21 She is not afraid for her household when it snows,
    for all her household are clothed in crimson.
22 She makes herself coverings;
    her clothing is fine linen and purple.
23 Her husband is known in the city gates,
    taking his seat among the elders of the land.
24 She makes linen garments and sells them;
    she supplies the merchant with sashes.
25 Strength and dignity are her clothing,
    and she laughs at the time to come.
26 She opens her mouth with wisdom,
    and the teaching of kindness is on her tongue.
27 She looks well to the ways of her household,
    and does not eat the bread of idleness.
28 Her children rise up and call her happy;
    her husband too, and he praises her:
29 “Many women have done excellently,
    but you surpass them all.”
30 Charm is deceitful, and beauty is vain,
    but a woman who fears the Lord is to be praised.
31 Give her a share in the fruit of her hands,
    and let her works praise her in the city gates.

Talk about a guilt-trip!  Too many women compare themselves to this Biblical list and give up or, worse, feel shame and defeat. Yet, a very important point in this passage is too often not mentioned: this woman had staff! Like Martha Stewart today, this model of domestic prowess had help. Why do we fail to miss this important point?

She was able to multi-task because she was delegating to her servant-girls and to other members of her household! She was a domestic CEO and not an exhausted, I-can-do-it-all-myself-from-scratch fantasy. If we look at that list of what the Proverbs 31 woman does, we see that she is busy and on top of things, but she is NOT doing it by herself.  She has help. Reading this list from Proverbs is like reading Martha Stewart’s to-do calendar in her monthly magazine. What isn’t listed on that calendar is the staff at home doing the laundry, cleaning the house, caring for the yard, shopping for the groceries, prepping a lot of the meal ingredients, and walking the dogs.

During Lent, the practices of fasting, prayer and works of charity are meant to help us live out of our True Self, the person God created us to be, and not our False Self, the person someone has told us we should be. Lent can help us with fasting from exhausting expectations for ourselves, praying for the strength to live fully into who God created us to be, and remembering that works of love and charity can include ourselves as well as others.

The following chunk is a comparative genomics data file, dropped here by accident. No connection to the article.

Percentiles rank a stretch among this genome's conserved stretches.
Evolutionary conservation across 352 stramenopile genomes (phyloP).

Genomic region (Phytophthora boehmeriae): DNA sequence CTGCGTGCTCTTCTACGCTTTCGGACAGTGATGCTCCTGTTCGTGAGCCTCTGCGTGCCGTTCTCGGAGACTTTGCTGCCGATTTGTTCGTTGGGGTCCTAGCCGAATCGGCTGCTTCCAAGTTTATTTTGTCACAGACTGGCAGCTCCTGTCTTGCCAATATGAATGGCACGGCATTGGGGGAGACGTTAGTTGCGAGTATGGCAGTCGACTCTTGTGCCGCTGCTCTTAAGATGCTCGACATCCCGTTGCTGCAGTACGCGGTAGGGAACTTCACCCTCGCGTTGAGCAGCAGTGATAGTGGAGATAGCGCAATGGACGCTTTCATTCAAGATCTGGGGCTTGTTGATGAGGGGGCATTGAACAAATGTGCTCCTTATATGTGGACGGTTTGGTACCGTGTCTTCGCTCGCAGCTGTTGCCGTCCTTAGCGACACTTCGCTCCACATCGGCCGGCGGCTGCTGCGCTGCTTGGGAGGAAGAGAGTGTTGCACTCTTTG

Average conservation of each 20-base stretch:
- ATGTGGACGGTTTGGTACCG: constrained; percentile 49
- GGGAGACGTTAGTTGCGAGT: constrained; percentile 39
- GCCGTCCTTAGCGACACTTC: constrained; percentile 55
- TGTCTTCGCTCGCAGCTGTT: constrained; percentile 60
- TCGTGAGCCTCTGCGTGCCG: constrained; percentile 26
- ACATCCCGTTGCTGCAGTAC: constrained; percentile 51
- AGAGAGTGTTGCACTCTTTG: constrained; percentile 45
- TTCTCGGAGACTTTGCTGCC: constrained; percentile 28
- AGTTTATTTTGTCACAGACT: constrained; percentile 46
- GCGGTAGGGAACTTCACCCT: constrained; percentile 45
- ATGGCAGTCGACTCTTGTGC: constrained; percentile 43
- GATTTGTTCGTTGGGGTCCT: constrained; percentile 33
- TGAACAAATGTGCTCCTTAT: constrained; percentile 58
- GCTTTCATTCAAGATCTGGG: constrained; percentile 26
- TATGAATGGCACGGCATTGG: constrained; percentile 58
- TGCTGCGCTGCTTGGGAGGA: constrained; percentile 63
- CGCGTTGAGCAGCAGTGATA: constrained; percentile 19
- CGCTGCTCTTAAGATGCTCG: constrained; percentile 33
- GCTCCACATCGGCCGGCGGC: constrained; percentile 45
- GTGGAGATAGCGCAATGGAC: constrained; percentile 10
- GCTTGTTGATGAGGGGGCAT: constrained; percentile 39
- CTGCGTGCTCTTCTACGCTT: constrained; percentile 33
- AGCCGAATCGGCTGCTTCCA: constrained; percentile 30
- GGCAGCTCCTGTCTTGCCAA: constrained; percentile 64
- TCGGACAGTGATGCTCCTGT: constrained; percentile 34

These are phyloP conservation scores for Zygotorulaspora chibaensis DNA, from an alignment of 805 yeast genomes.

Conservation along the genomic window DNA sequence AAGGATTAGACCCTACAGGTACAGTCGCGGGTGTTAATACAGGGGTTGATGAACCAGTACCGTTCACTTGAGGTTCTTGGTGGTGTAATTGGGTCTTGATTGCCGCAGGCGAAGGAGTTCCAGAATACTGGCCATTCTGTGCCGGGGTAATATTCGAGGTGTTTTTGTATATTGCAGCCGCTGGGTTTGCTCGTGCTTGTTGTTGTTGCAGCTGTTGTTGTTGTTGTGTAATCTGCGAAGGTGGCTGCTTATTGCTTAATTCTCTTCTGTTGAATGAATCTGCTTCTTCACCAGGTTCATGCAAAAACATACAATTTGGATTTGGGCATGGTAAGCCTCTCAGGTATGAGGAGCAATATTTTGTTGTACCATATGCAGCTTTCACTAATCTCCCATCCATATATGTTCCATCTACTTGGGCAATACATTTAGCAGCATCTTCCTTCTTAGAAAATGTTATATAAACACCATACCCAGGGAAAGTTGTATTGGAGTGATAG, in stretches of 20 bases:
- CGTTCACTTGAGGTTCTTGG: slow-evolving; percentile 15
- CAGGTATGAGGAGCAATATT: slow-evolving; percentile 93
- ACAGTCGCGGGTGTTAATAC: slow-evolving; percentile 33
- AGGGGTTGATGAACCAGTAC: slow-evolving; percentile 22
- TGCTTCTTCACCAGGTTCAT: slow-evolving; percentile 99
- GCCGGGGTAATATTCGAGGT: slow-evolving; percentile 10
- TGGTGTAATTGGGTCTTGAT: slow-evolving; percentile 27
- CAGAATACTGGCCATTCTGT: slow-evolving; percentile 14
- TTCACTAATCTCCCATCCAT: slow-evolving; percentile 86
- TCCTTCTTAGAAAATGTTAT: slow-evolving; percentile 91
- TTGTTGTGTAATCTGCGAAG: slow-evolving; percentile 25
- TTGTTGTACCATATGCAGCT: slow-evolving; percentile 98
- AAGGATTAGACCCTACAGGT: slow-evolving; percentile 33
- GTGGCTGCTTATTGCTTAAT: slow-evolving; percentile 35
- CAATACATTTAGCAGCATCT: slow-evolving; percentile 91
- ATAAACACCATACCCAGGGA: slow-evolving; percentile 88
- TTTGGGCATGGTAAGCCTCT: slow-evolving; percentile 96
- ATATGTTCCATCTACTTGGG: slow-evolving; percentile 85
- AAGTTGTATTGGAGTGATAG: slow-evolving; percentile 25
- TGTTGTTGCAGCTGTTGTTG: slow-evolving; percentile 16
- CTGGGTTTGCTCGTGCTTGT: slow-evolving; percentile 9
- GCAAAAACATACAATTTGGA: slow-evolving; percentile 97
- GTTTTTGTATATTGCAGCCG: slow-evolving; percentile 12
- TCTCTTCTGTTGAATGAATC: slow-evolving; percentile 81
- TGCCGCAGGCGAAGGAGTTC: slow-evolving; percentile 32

So live creatively. Seek to emulate Martha Stewart’s inspirational ideas but do only those that are ultimately life-giving. Or if all else fails, hire staff.

We finally are getting a reprieve from snow and cold here at this old house. We are back up into seasonal temperatures and the mountains of snow are beginning to melt. 2015-03-05 09.55.57It will be weeks before some of the piles made by the plows disappear; they are deep and iced over. The sky is a dark blue, the sun is shining, and the birds are singing. Under all that snow, the crocus and daffodils that had started to make an appearance in early February are sleeping, awaiting the moment when they can begin growing again.

I got my nose pierced this week. It was a sudden choice made after months of pondering. I found myself walking by Tribal Rites Tattoo parlor and the next thing I knew, I was in, signing up for a small Swarovski crystal to be inserted into the side of my nose. It was something I had said I wanted to do for my 60th birthday, which was last fall. I had done research prior to my birthday and a bit after but maybe because it was a full moon that day, I was led to act on the thought right after I got my hair cut. The clinching factor in the decision was my hairdresser, who thought I could pull this off,  had a 20% off coupon for the tattoo parlor!